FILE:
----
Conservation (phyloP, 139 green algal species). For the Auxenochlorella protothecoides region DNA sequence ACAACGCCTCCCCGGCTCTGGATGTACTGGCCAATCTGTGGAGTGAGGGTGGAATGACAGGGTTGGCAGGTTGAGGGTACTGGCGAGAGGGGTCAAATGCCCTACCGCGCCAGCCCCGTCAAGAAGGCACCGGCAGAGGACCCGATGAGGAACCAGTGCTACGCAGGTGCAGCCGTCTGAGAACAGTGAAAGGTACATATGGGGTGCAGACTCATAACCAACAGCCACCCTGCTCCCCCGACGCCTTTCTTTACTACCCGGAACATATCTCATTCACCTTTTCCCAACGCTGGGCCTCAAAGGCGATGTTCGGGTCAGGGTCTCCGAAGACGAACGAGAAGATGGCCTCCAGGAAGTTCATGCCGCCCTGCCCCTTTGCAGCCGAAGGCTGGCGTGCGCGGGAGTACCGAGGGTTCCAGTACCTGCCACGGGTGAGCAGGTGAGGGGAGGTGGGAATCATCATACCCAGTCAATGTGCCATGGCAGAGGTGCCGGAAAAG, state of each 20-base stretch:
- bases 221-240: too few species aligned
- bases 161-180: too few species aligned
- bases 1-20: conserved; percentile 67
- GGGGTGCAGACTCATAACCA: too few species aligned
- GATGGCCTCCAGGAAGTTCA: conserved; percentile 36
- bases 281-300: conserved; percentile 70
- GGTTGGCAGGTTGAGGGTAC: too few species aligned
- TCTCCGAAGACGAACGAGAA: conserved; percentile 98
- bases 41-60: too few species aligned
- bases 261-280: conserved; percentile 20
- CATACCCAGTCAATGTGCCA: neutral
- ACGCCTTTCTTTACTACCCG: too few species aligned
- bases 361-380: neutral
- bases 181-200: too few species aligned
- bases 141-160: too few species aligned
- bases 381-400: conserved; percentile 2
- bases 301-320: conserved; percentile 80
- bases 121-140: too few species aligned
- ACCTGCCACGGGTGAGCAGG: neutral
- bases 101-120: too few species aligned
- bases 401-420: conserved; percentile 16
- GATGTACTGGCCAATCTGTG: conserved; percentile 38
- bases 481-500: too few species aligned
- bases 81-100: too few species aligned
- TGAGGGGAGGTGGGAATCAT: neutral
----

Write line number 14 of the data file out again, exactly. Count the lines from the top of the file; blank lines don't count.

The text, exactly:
- bases 361-380: neutral